Establishing mutual respect, and from there, nurturing trust, requires a commitment to doing things that may not feel comfortable, and may need a lot of emotional energy to carry through. However, the outcomes include being able to incrementally, build trust and mutual respect with your boss so that when the time comes, you can present an out-of-the-box idea, or a contrasting point of view, and be heard. This is where all your hard work pays off.
Influence. A simple word that is also the holy grail of healthy working relationships everywhere. The ability to get others to think in new and different ways, consider innovative options, or just to listen to you, is not only highly productive for your work, it supports well-being. There is an “entrance condition” for influence, and that is trust. You may not like someone personally, but that doesn’t exclude you from being able to trust him/her in the work they do. Ever worked with someone whose communication style rubbed you the wrong way, but whom you also knew would absolutely hit their deadline? Trust doesn’t always come dressed in friendship, or even likeability. It comes from being consistent, communicative and clear. What this means is you and your boss may not socialize with each other at the next staff bar-b-que, but together you can still be highly effective because you’ve both invested in the work you do for the organization and each other.
Influence requires trust, because before your boss can stick her/his neck out for you, he/she has to know that you are both aligned on what is important and meaningful in the work you do. This requires you to know what your bosses’ priorities are, and not only the strategic or operational items, but also the way your boss likes to receive information. Often, we communicate based on how we would like to be communicated to, not how we would like to be received by the listener. Being able to understand how your boss likes to be communicated with is a highly effective way to continually build trust, and influence. Does your boss like facts? Start there. Does he need to know about planning or progress? Use it. Is she more concerned about how the work impacts others? Tell her. Is your boss intrigued by new ideas and novel approaches to solving problems? Bring it. All of these things will be important, but start with what is most important to your boss. Figuring that out, and using this information in a helpful way, can make the work you do more effective. This is not always an easy move, but if you spend time listening to the questions your boss asks, and how she/he communicates with your team, you’ll start to see a pattern emerging that can help you to re-orient your communication to better meet his/her needs. You can also just ask how she/he prefers to receive information – a reasonable request that shows you are invested in your relationship at work.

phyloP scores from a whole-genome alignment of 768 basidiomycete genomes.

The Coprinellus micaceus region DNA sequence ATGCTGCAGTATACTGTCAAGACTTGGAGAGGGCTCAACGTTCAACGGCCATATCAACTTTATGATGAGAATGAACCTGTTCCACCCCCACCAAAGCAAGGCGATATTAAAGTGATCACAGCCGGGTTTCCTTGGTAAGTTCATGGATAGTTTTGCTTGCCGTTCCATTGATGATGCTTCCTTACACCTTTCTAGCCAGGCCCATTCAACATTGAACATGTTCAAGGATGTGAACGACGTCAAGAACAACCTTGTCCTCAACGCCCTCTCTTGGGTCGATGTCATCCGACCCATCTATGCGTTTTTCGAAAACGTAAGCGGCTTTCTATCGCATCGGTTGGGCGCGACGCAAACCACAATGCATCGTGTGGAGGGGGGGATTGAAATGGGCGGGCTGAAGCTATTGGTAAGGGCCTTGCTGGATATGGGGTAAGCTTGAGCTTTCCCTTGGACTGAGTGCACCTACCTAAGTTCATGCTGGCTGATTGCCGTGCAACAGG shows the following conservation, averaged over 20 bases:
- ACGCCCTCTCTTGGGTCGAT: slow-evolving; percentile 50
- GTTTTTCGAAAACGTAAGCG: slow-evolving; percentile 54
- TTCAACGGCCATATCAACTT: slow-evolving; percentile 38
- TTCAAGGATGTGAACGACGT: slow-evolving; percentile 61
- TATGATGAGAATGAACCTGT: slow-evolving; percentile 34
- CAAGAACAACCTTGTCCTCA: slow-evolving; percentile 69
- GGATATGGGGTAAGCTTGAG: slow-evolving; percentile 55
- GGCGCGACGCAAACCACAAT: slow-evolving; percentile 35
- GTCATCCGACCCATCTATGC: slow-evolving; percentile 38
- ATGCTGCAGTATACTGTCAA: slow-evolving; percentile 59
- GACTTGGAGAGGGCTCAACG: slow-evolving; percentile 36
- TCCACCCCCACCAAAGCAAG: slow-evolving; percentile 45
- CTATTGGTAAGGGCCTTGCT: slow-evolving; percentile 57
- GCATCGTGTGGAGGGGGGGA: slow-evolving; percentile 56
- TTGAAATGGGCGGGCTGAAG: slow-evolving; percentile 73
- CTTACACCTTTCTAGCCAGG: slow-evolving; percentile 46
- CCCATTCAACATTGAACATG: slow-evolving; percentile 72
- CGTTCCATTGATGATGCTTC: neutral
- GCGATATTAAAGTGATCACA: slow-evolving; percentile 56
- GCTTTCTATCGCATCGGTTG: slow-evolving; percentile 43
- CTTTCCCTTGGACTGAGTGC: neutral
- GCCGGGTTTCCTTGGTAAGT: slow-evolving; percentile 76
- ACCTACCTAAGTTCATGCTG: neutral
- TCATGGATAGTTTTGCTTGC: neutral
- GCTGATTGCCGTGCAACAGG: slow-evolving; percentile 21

Managing up doesn’t mean sacrificing your needs, if you feel your boss is being unethical (in word or deed), or is not upholding the values and principles of the organization, then you have an important decision to make. You will not always be a good fit with your boss, but if there is absolutely nothing upon which to build a relationship that includes mutual respect, then consider what actions you could take (which may include speaking with your bosses’ boss, or looking for a different role).
Managing up should always be about building and maintaining healthy relationships that are mutually satisfying and empower both parties to be more effective in their roles. This will require you to practice emotional management (whether you like, or dislike, your boss) and have the hard conversations necessary to course-correct or re-align with each other (remember, your boss will be doing this too). It also requires self-compassion. As you learn, be gentle with yourself, mistakes are a part of the learning process. Know that even the journey towards mastering the skill of managing up can lead to increased working life well-being.
"Efficiency is doing the thing right. Effectiveness is doing the right thing."
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I believe in empowering others in many tangible ways. When I learn new career strategies or see something that might help others, I share it using my blog and website.